After spending the previous two weeks communing with the big ape, I have a new piece on the MUBI Notebook on the legacy of King Kong and latest in a long line of Hollywood sequels-remakes-reimaginings-etc.: Jordan Vogt-Roberts’ Vietnam-inspired Kong: Skull Island, now in theaters. Enjoy!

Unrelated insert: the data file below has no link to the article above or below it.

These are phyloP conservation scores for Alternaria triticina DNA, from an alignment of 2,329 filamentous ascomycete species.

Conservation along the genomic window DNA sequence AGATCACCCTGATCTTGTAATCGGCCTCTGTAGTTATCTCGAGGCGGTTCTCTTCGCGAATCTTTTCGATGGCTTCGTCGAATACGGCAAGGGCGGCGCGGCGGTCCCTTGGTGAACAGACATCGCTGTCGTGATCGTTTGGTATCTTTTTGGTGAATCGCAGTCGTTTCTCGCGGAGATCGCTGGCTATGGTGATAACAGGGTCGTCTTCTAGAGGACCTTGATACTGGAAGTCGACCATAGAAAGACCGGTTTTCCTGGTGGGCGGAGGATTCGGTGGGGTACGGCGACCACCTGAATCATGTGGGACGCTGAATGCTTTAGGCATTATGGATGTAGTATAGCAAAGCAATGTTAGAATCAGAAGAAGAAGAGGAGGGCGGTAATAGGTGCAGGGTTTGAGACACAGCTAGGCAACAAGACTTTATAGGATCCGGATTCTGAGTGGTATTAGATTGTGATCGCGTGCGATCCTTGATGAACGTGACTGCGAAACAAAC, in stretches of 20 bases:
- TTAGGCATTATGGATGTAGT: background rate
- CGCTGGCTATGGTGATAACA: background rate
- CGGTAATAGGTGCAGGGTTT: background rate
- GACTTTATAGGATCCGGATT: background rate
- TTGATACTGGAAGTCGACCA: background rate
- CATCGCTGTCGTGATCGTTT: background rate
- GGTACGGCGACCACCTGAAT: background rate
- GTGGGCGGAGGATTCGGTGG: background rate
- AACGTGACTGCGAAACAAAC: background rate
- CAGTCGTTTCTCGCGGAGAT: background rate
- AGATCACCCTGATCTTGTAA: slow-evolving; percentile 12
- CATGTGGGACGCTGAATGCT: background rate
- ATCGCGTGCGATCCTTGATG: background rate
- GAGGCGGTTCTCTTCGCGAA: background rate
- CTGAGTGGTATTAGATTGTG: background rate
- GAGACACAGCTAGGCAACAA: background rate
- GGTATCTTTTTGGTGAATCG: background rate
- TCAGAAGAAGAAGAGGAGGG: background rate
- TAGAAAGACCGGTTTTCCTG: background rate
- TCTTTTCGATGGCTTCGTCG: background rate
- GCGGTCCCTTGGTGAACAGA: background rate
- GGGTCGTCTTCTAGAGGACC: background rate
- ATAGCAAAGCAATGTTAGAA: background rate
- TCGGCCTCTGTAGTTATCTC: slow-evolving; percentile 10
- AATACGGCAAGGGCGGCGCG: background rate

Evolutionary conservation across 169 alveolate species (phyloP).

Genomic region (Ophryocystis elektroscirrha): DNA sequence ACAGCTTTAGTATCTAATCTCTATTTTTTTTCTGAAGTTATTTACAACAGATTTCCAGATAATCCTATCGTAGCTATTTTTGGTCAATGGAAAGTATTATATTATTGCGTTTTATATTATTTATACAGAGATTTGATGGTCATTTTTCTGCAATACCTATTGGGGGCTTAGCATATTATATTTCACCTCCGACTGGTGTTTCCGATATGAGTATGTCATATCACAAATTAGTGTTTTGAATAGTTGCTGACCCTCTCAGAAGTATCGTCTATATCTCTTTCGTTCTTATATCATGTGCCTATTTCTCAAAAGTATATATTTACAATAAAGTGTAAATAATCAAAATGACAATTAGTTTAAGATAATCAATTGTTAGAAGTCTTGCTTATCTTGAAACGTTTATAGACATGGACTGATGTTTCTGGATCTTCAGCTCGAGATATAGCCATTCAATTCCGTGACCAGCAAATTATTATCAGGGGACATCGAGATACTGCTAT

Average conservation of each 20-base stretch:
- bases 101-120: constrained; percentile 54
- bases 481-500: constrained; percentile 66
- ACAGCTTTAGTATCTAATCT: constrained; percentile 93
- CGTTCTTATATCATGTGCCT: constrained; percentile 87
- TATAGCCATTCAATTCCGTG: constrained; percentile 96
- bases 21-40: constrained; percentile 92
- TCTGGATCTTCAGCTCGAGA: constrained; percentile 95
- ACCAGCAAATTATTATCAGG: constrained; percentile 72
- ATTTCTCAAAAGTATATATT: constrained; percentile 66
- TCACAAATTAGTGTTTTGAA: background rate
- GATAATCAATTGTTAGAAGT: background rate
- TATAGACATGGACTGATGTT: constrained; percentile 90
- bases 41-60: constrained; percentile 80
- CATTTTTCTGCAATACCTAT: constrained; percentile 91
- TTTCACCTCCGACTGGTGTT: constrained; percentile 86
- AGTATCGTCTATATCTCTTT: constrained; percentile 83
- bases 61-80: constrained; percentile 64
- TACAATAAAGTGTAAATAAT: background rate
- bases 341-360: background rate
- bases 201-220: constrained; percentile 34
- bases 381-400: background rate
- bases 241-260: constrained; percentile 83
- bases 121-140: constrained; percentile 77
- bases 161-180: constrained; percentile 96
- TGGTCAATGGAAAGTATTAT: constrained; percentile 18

Terrence Malick has made more films in this decade than he did in the four that preceded it, and it would be all too easy to say that his speed after The Tree of Life hasn’t done him any good. To the extent the movie-going world noticed them at all, 2012’s To the Wonder and 2015’s Knight of Cups divided the cultists from the workaday cinephiles and revealed the dangers of Malick’s working method. But in their defense, accusations of self-parody overlook not only what those movies actually have to say, but the way Malick is still evolving. So while the usual suspects will say he’s repeating himself, I say he’s searching. All the modern-day pilgrims that dot his newfound productivity make me see him as something of a pilgrim himself: working on variations of a theme, looking for a new kind of “Terrence Malick film”.